Better working, Future workplace, Health, Organizational advancement, People Place Performance


As work leaves the confines of the office, organisations are looking to the workplace to be an anchor of collaboration that connects people and ideas. In a workplace landscape replete with huddle spaces, whiteboards and meeting rooms, collaboration is king. Whilst this is particularly relevant to the knowledge worker in the head office, what about the rest of the organisation? The back office is often relegated to outer suburban locations, considered ‘second class citizens’, and the work environment reflects this.

In recent research led by Strategy Plus, we looked to understand where the workplace is heading for this sector. We took a deep dive into the offices of a major financial services provider to give insight into how call centre, operational and IT project teams function. What we found was a culture aimed at bringing a highly motivated, recharged and inspired outlook to process-based workflow. Recognising that these values, attitudes and behaviours are fundamentally different to the brainstorming, meeting-centric, flexi-workers over in the head office, how might a future workplace experience look for these groups? We can look to a number of global trends to give some clue as to the direction we are moving toward.


In a workplace where decoration is an integral part of office expression, the maker movement provides an example of how technology is transforming the traditional DIY movement to cross the physical and virtual realms.  Environments, objects and services are being ‘hacked’ or improved to create new or highly customised uses and functions from a bottom-up approach.

Empowered employees

Traditional motivational tools such as leaderboards, performance statistic displays and team boards are getting social. Social networking platforms such as Mozilla Open Badges show how people are using online tools to freely curate one’s own professional identity in order to be publicly recognised for achievements and skills. In turn, organisations are using gamification concepts as a performance management tool to motivate and recognise employee achievements. Think LinkedIn meets FourSquare.

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Mozilla Open Badges (Image:

Connected organisation

In the same way that museums are connecting with visitors through creating immersive and interactive experiences centered around visitor engagement, the office environment can be a mechanism for developing two-way communications between the organisation and the employee. Jake Barton from Local Projects calls this act of listening and participating ‘collaborative storytelling,’ and I think that organisations can adopt this concept to rethink how they converse and share with their workforce. In this way, traditional signage and messaging can be re-imagined to be a conduit through which staff can actively share and layer their own personal stories and ideas to the broader organisation.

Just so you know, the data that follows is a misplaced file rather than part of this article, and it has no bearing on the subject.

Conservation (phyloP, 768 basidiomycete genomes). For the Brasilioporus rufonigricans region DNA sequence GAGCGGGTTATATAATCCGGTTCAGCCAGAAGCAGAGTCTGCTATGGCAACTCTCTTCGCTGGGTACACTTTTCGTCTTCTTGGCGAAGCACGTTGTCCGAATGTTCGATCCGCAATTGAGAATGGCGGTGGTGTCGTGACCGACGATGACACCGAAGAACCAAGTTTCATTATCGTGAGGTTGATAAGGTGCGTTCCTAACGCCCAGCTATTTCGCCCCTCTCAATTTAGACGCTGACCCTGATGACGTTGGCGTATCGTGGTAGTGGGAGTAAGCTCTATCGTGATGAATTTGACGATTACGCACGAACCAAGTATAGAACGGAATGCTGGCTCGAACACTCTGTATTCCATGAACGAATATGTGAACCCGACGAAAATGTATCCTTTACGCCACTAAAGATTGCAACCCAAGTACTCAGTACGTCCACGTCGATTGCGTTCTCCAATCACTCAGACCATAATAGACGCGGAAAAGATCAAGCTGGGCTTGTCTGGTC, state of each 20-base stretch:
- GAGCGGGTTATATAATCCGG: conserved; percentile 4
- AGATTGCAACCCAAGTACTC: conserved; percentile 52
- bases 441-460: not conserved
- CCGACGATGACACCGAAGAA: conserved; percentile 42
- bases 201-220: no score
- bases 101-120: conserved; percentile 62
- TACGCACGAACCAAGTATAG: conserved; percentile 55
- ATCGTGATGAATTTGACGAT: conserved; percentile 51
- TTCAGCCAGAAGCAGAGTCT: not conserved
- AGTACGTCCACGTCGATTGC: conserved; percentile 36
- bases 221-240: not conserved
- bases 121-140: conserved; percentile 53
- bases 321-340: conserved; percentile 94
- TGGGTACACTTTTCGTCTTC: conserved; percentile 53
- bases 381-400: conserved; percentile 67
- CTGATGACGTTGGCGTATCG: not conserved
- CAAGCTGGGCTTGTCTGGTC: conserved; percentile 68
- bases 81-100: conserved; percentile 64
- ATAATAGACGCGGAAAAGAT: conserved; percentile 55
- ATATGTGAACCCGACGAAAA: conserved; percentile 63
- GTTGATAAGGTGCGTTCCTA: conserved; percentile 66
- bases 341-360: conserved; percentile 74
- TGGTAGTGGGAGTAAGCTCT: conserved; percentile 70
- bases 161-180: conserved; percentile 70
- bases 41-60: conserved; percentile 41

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One example is The Bloomberg Connects project at Tate Modern, which invites visitors to learn and contribute their own interpretations of the art to the gallery space.


In a homogenous job centered around sedentary behaviour and shift work, opportunities to recharge both mentally and physically is a priority in keeping staff productivity high and turnover low. The value of natural environments has been shown to aid patient recovery times in hospitals, or to rejuvenate passengers on long-haul flights. Amsterdam-Schiphol’s Airport is one example which combines physical movement – indoor and outdoor gardens, stationery bikes double up as mobile phone chargers – with mental stimulation – an interactive virtual butterfly enclosure, public library, access to natural light and air.

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Amsterdam-Schiphol Airport Park (Image:

While these examples provide brief glimpses into the future, they paint a much greater picture in which the workplace is a platform for people to curate their own authentic and customised experiences. In this way, I envision a workplace which responds to the unique needs of different employees, allowing people to create personal fulfillment and meaning through work, regardless of organisational level or department.


charlotte fleigner@aecom comCharlotte Fliegner ( is a consultant with AECOM’s Strategy Plus practice in Sydney who worked at a call centre during her years at Architecture school. Connect with her on LinkedIn or Twitter.



Originally published Jul 4, 2014

Author: Charlotte Fliegner